Made a Bad Hire? Four Ways to Recover
Does this situation sound familiar? …
Your new hire was initially considered because of their credentials and experience.
They flew through the interview process with ease.
All of the references you called had rave reviews about their work ethic, timeliness, and ability to interact well with others.
However a couple weeks after their first day, they struggled to jive with the rest of the team and did not live up to their expectations.
Sound familiar? If not, consider yourself lucky because only 19% of new hires are considered fully successful and by the 18-month point 46% are deemed failures.
This can feel like a lose-lose situation. Is it worse to be stuck with an employee who can’t handle the work and is damaging to the team, or admit you’ve made a significant mistake? The sooner you jump to make a change, the better. And although coping with the impact of a bad hire will never be an easy task, following these four steps will help you recover and move on with the least possible damage to all parties.
1. Prepare for an uncomfortable conversation with the new hire.
Instead of clinging to unrealistic hope or avoiding confrontation, start by sitting down with the employee and explain your dissatisfaction. By sharing your concerns, you open the door to discovering alternatives or understand how bad the situation actually is. Additionally, it’s only fair to get their side of the story before making any rash decisions. Start by saying “I want to talk about your first few weeks and where we are on track vs where we need to make some adjustments.” The employee may be aware of the issues and be grateful for the opportunity to hash it out and come up with a solution together. Everyone has different preferences when it comes to how they thrive in a work environment, so meeting in the middle may be the quickest answer.
2. Try to repair the situation with focused feedback or reassignment.
The position you hired them for may not be where they should stay. Job descriptions don’t always match up to what it’s like in the field. If they were expecting something more challenging or exciting, and they feel their days are quite mundane, it can affect motivation. On the other hand, if they were looking for a mindless position but find themselves being excessively challenged, they may be unhappy. Is there is a position more suited for their goals and personality? Keep in mind this doesn’t always work if the organizational parameters are not currently flexible and there is no room to move people around. Also, watch out for the escalation of commitment. Many of us resist giving up on a tough situation. If you’re giving the person lots of feedback and you don’t see both significant effort immediately and improvement over the next three months, you probably need to cut your losses.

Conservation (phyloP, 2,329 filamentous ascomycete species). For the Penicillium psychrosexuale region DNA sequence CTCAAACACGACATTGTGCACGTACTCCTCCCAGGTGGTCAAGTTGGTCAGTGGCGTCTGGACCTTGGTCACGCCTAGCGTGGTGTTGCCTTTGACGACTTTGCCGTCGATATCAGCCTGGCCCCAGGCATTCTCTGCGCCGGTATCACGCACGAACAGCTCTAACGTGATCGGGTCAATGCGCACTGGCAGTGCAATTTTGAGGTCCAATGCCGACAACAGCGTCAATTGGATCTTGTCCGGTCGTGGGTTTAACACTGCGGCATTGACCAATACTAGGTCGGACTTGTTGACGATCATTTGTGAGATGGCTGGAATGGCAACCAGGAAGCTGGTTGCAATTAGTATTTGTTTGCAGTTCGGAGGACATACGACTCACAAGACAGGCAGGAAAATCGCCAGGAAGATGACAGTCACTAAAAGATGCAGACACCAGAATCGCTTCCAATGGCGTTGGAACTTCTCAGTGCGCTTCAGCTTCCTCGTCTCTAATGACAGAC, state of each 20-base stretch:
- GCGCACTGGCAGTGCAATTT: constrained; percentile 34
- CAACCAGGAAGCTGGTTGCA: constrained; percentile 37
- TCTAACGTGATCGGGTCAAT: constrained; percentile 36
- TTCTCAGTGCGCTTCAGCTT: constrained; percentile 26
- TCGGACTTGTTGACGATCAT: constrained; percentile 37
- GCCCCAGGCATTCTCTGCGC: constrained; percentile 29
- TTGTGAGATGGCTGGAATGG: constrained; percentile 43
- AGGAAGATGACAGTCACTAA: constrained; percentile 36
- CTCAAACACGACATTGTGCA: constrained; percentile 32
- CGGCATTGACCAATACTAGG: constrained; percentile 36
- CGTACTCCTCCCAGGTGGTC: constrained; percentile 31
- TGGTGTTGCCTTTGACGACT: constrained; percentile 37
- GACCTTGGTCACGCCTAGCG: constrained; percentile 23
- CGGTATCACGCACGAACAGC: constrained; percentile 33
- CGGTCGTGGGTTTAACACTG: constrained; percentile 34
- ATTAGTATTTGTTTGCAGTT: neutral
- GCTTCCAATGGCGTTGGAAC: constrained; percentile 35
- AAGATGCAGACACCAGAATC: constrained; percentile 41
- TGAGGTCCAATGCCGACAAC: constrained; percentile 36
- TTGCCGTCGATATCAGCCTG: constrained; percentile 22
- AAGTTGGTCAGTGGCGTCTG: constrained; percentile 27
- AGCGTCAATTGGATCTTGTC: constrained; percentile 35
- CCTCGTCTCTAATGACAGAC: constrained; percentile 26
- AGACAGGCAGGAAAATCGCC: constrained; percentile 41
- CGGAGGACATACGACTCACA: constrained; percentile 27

3. Identify both the current and the future expense of keeping the bad hire.
Sometimes the negative impact a bad hire has on other team members or on the business makes it unnecessary to look for other internal opportunities or development. In these situations, the costs include reduced productivity or increased opportunity costs, employee disengagement and possible turnover, and conflict between departments. Some indicators are missed deadlines and poor work quality. A less obvious sign is extra meetings outside of meetings—often an attempt to compensate for and underperformer. Compare these with the cost of replacing and on-boarding a new candidate. Often times you may not realize how much of a negative impact a bad hire has on your organization until they are gone.
4. If the relationship can’t be salvaged, look for every opportunity to make the transition and departure as smooth as possible.
Consider whether you can negotiate a mutually beneficial plan. An upfront conversation can give them a better sense of personal control and also give you the leeway to support the team and find a replacement. If it has to be a surprise, be direct and respectfully let them know you have to terminate their employment. While it’s true that most companies only provide severance payments or outplacement services in situations where an employee has provided long and faithful service, when organizations take responsibility for the mistake of a bad hire, it shows good faith and helps everyone move on. The exception would be if the employee misrepresented their skills or has ethical or behavioral problems.
It’s unfortunate for all parties when the wrong hire is made, so learn what you can about what went wrong to avoid repeating the situation. If you move deliberately but quickly to handle the problem, the new hire is more likely to still have some job opportunities in the pipeline and will be grateful for the chance to salvage their career — and it’s more likely that you’ll still have a list of candidates to consider.
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